Interesting thought. 

Friday, March 18, 2016

puppy play

A long time ago, I learned about five "love languages". Ways people communicate love.

They are: gifts ... quality time ... physical touch ... words of affirmation ... acts of service. 

Andie's a quality-time kind of puppy. She looooves to play. Not so much by herself. With somebody.

The first night she was here, exploring, she accidentally nosed the XBox touch-sensitive power button, which made a startling little beep. 

Now - she's figured it out. And if she feels we have gamed or watched Netflix long enough, she casually wanders over, brushes her nose against that power button, shutting it off, and then looks at us expectantly. 

"Wanna play?"

It's hilarious.

We call this guy Rudy Roadkill. 

And it's a good thing we have an open stretch in our apartment. 

For the chasing of balls.

She brings the ball back and dares us to try to get it from her. If we can't get past the sharp puppy teeth, she noses it away from her just a little bit - "Come on. Try."

"Look, I rolled it away. Just tryyyyyy...."

And then she buries it deeply in her bed,, with lots of snuffles and snorts, head nearly disappearing. 


Monday, March 14, 2016

that time when

Remember that time I had the chance to speak at a conference out west ... and separately, someone wanted to interview me ... and separately, someone else wanted me to write an article ... and it all happened around the same time that we moved to a new city and a new church, and then got a new puppy?

Yeah. That time.

It's been quite a time.

It's why I've been a little bug-eyed.
And also why I've been barely blogging.
Or running.

At any rate, the article I wrote for these guys was generously shared by them as a blog post for someone else, and if you want to read THAT, it's right here.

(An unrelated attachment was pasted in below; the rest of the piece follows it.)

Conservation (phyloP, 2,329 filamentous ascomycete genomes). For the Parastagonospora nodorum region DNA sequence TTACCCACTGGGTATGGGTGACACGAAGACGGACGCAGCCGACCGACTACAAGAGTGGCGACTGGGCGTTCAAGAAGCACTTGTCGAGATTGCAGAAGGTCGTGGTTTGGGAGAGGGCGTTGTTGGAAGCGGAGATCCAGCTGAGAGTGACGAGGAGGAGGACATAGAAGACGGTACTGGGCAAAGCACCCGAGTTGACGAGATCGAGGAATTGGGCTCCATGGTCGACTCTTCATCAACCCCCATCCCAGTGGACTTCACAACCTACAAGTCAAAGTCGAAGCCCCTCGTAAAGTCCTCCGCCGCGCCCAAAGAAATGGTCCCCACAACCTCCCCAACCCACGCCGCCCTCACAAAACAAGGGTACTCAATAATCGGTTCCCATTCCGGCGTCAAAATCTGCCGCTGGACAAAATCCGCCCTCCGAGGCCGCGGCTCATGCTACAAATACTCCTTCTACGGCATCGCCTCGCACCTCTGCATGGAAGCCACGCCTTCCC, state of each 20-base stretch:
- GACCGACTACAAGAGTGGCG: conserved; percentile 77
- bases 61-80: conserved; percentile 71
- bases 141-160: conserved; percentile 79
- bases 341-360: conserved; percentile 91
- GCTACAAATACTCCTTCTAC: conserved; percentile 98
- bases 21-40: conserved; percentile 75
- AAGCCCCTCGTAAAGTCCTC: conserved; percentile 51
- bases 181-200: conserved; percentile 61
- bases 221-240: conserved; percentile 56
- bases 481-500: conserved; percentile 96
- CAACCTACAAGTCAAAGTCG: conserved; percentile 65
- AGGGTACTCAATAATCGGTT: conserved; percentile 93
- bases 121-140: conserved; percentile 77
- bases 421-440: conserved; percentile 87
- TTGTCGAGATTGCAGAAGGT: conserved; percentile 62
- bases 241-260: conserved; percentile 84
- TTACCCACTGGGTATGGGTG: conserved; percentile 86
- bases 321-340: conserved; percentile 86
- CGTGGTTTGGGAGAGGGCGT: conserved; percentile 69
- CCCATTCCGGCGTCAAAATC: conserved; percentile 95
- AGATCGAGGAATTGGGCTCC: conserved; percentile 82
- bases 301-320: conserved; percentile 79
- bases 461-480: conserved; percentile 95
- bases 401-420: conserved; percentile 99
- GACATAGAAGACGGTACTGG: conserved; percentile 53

And if you do read it and think, "Heeeeyyyyy ... I'm sure I've heard her say some of that before, somewhere," you're not crazy. Some of my most long-standing thoughts started out as rambling rants in this space or over coffee with someone.

I'm nothing if not consistent.

And if instead, you think, "You know ... I'm good. I know her. I can probably guess what she said. And instead of sitting inside reading a blog post she wrote for someone else, I'm heading outside to find a beautiful dark roast coffee to enjoy with a chocolate croissant," then you're my kind of people. Because GUESS WHAT??!!!! It feels spring-y in ma nouvelle ville!

I know, I KNOW, it might well snow again before the sunshine finally wins. But yesterday? Yesterday was lovely. And today seems awfully nice too.

Yay :)

Friday, March 04, 2016

a day off

We sleep in until 6:34 AM, when Andie suddenly bounces awake at the foot of the bed, and scampers up to say good morning, nose to nose.

We both burst out laughing.

Spike makes bacon and tomato sandwiches for breakfast, served with steaming hot, dark roast coffee. Brief moment of panic when the smoke alarm goes off.

Note to self:
Bacon makes the smoke alarm go off.

I retreat to my at-home workspace, because day off or not, I have a boatload of work to do. My brain, overloaded for the last while, finally starts functioning creatively again. It's been awhile. Andie plays for awhile and then falls asleep beside me. 

I can hear Spike cleaning the apartment, washing things, straightening things, putting things away, all as quietly as possible. And then he picks up his guitar to learn some songs. He'll play through his headphones for the next several hours and wonder where the time went. 

I've said it before,
and I'll say it again:
he's never more himself
than when he has a guitar on. 

Andie stands up, stretches, turns around and flops down again with a deep sigh of contentment. I keep writing. 

It's a good day.

I'm grateful. 

Happy Outrage-Free Friday to you!